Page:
Rose Group was founded by veteran property developer Bob Rose in 1976, and his son Bryan is joint managing director with his brother Stuart, who upgraded from Darling Point to a $15.5 million waterfront home in Rose Bay two years ago.

A few months after Sutton sold in Mosman, he set a Palm Beach house record at $19 million, buying the Kalua trophy residence.

Given the tight circles that Sydney’s uber-wealthy move in it is perhaps unsurprising that Sutton’s Palm Beach home is two doors from the Rose family’s summer getaway, which in turn is next door to Gretel Packer’s weekender.

Queanbeyan teen pleads not guilty to killing his 10-year-old brother

12/12/2018 | 苏州桑拿会所 | Permalink

A Queanbeyan teenager charged with accidentally killing his little brother has pleaded not guilty to the offence.
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The 16-year-old appeared in Queanbeyan Children’s Court on Tuesday, where he is charged with assault causing the death of his 10-year-old brother.

The charge was introduced recently as part of legislation designed to address the problem of one-punch attacks.

On the same day the Queanbeyan teenager pleaded not guilty to the offence, a Newcastle court recorded the first conviction of a person under the new legislation.

In the Newcastle case, the man was charged with manslaughter, but pleaded guilty to the lesser charge of assault causing death. He will be sentenced in June.

The Queanbeyan incident occurred on May 23, 2016. It is alleged the teenager grabbed hold of the 10-year-old’s wrist and punched him in the ribs. The younger boy attempted to get away when the teenager allegedly pushed him, causing the boy to hit his head on the corner of a door frame.

The 16-year-old and his mother commenced CPR on the boy, however he was pronounced dead at the Canberra Hospital days after the incident when his life support was switched off.

Previously in court, the boy’s solicitor Michael Bartlett said the autopsy found the 10-year-old had a tissue disorder affecting his cerebral artery.

While a second opinion was sought on the previously undiagnosed brain condition, Mr Bartlett said he’d been told the expert view of the forensic psychologist who diagnosed the condition “doesn’t need to be questioned”.

Following the not guilty plea, both parties agreed the matter needed to be committed to trial because it was a homicide.

But the parties could not immediately decide which superior court should hear the matter.

Mr Bartlett called for the matter to be heard in the district court, where he said other matters with maximum 20-year sentences were heard.

The crown prosecutor suggested the matter should be committed to the supreme court, as this charge was a “statutory alternative” to murder and manslaughter.

The court concluded the case would be heard in the district court.

An application to waive a committal hearing was granted and the case will proceed in May.

‘Lost the biggest bet’: Gambling king convicted of insider trading

12/12/2018 | 苏州桑拿会所 | Permalink

Four times, authorities went after famed Las Vegas sports gambler William T. Walters, and four times the man known as Billy emerged victorious.
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But on Friday, Walters’ luck turned, as a federal jury in Manhattan convicted him on fraud and conspiracy charges in one of the biggest insider trading trials in years.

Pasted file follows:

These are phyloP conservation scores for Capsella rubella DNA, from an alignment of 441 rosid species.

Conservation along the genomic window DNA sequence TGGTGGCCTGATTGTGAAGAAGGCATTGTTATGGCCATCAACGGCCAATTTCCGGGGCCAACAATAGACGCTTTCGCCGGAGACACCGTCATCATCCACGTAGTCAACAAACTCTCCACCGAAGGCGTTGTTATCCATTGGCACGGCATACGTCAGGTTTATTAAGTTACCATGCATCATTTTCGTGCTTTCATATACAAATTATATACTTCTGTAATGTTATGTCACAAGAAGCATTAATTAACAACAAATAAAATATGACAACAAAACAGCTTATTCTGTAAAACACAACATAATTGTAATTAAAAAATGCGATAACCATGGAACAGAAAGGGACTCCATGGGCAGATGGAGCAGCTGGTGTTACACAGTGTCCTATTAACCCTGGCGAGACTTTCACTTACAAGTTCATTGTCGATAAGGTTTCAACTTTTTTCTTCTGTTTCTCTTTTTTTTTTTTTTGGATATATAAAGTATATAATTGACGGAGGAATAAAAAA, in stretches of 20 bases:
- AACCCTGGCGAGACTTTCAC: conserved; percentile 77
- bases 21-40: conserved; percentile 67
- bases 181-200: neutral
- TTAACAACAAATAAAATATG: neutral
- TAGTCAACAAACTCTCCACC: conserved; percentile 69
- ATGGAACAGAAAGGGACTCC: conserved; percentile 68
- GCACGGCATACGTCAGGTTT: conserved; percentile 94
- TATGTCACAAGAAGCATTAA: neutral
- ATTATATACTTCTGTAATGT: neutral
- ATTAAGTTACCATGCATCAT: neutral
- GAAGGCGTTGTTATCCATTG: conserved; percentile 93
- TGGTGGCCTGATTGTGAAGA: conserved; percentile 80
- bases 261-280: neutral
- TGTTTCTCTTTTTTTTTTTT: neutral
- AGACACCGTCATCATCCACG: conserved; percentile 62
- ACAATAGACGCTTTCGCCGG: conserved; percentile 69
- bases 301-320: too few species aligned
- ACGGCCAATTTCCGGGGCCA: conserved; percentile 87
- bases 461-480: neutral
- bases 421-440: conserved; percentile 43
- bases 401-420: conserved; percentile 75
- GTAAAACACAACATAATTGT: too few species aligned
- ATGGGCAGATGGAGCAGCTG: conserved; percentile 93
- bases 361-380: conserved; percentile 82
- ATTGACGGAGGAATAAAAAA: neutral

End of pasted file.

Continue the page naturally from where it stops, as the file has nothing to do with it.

“To say that I was surprised would be the understatement of my life,” Walters, 70, told reporters as he left the courtroom.

“If I would have made a bet I would have lost. I just did lose the biggest bet of my life. Frankly I’m in total shock.”

His lawyer, Barry Berke, said he would appeal the verdict.

Walters, one of the most successful professional sports gamblers in the country, was accused in the latest case against him of using non-public information from Thomas Davis, a board member of Dean Foods of Dallas, to make more than $US40 million from 2008 to 2014 by realising profits and avoiding losses.

The investigation into Walters’ activities and subsequent trial drew in prominent figures like Carl Icahn, the billionaire investor and unpaid adviser to President Donald Trump, and Phil Mickelson, the champion professional golfer. Swift decision

The conviction of Walters lifted something of a cloud that had hung over the US attorney’s office in Manhattan since December 2014, when a federal appeals court threw out the insider trading convictions of two hedge fund managers. That ruling led prosecutors to vacate the convictions and guilty pleas of several other people.

The verdict against Walters was also a coda to a series of insider trading prosecutions led by Preet Bharara, the former US attorney for the Southern District of New York who was fired days before the trial began.

The jurors in Walters’ case reached their decision after deliberating for a little more than half a day, rendering a swift decision in a trial that lasted 14 days spread over four weeks.

The quickness of the verdict vindicated the government’s trial strategy, including a decision to give a central role to Davis, an acknowledged embezzler and philanderer who had pleaded guilty to several offences connected to the insider trading scheme.

Davis, the government’s main witness, had his credibility repeatedly called into question by lawyers for Walters. The defense team said Walters had been falsely implicated by Davis, who was desperate to escape punishment for his own misdeeds.

One juror interviewed outside the federal courthouse in lower Manhattan where the trial was held said that he and the rest of the jury had not been swayed by that argument.

“We looked at his credibility,” the juror, Lonnie Drinks, said of Davis. “Everything was factored.”